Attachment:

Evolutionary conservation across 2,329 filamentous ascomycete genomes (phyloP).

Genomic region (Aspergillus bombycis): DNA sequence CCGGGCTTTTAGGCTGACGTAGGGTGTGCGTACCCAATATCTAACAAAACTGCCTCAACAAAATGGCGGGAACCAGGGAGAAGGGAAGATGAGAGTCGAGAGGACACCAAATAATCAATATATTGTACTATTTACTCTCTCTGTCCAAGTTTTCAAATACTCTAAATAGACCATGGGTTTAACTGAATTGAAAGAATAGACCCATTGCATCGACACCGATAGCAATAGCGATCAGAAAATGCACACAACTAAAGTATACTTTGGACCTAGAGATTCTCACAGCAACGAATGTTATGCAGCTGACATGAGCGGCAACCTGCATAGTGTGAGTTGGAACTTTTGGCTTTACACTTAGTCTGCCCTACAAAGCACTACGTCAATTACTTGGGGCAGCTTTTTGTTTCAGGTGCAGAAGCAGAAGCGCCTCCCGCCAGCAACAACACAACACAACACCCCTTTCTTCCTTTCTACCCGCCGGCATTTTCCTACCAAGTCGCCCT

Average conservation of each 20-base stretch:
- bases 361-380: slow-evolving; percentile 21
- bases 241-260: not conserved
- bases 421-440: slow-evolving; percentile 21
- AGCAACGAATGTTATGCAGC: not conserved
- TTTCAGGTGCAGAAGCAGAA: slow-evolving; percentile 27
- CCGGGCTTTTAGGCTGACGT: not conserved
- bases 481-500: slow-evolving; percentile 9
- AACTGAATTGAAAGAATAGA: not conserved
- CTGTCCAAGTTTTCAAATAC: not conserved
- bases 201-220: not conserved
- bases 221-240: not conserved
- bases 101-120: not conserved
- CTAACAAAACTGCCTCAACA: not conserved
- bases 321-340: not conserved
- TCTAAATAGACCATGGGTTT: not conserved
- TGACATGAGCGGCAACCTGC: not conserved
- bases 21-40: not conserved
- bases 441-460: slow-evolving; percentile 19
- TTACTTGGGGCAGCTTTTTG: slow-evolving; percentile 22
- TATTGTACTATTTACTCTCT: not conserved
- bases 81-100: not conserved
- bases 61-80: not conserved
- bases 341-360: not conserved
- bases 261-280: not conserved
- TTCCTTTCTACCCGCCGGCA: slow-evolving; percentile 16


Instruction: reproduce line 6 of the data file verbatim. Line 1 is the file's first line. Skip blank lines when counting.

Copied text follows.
- bases 421-440: slow-evolving; percentile 21